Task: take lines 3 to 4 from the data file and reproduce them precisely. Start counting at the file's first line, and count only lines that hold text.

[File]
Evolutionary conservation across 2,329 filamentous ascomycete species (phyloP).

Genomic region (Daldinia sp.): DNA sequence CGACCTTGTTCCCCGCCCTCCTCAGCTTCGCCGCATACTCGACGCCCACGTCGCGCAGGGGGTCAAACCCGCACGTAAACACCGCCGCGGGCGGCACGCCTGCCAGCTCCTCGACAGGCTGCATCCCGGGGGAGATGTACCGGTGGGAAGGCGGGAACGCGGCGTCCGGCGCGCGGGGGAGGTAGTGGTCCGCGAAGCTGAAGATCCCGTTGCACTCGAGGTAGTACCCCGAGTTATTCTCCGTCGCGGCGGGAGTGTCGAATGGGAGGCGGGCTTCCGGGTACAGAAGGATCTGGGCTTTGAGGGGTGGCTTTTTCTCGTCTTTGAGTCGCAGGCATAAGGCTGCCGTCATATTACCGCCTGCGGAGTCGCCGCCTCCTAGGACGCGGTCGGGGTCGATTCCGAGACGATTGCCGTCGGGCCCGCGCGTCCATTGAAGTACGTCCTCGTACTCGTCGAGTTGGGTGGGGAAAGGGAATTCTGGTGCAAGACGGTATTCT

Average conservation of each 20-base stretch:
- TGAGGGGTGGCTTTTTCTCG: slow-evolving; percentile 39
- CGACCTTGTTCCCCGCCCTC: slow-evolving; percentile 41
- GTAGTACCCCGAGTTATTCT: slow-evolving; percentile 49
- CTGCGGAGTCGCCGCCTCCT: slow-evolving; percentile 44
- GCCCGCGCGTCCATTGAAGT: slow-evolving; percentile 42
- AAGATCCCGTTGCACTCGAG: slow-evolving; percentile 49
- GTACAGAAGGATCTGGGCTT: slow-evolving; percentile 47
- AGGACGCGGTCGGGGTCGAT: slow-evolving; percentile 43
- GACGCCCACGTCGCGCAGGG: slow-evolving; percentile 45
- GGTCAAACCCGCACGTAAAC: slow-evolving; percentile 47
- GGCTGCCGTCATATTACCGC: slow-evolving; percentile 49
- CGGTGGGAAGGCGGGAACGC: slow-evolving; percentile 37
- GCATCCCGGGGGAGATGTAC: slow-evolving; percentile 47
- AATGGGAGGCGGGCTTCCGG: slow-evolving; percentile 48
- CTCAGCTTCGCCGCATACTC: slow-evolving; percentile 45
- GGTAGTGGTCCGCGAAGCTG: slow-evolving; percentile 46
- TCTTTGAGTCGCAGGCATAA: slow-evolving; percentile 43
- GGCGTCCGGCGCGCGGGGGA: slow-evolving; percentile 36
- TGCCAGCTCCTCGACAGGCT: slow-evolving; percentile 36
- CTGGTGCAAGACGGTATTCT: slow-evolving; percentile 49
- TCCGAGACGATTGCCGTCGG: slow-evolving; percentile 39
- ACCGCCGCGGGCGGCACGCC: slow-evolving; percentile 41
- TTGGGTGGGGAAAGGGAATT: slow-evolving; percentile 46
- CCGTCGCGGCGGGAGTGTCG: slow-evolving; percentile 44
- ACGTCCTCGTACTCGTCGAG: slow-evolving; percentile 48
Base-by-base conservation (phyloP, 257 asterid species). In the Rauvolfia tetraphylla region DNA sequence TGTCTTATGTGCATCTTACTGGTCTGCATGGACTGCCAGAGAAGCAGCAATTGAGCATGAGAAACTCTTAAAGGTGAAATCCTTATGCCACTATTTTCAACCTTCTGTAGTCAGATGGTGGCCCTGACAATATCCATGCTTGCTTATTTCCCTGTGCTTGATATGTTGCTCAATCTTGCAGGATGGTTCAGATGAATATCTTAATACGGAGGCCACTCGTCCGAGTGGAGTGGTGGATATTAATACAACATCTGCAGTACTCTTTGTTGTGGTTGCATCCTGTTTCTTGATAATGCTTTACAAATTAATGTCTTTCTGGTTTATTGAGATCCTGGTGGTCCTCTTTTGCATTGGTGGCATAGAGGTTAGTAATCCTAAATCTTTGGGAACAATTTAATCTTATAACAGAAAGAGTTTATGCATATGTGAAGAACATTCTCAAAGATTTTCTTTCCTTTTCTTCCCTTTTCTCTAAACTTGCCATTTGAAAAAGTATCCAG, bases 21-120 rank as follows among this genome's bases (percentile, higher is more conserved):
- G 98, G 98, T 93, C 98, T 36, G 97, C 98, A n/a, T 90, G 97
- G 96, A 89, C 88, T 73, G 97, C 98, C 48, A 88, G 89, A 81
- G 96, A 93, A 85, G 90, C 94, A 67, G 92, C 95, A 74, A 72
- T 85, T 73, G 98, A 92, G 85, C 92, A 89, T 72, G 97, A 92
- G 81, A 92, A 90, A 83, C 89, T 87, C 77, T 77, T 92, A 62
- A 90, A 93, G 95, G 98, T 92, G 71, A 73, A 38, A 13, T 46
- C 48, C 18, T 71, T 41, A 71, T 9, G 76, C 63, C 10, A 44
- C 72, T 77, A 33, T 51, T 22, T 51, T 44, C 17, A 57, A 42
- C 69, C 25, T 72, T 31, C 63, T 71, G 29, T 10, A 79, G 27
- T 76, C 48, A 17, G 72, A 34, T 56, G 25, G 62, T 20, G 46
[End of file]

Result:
Average conservation of each 20-base stretch:
- TGAGGGGTGGCTTTTTCTCG: slow-evolving; percentile 39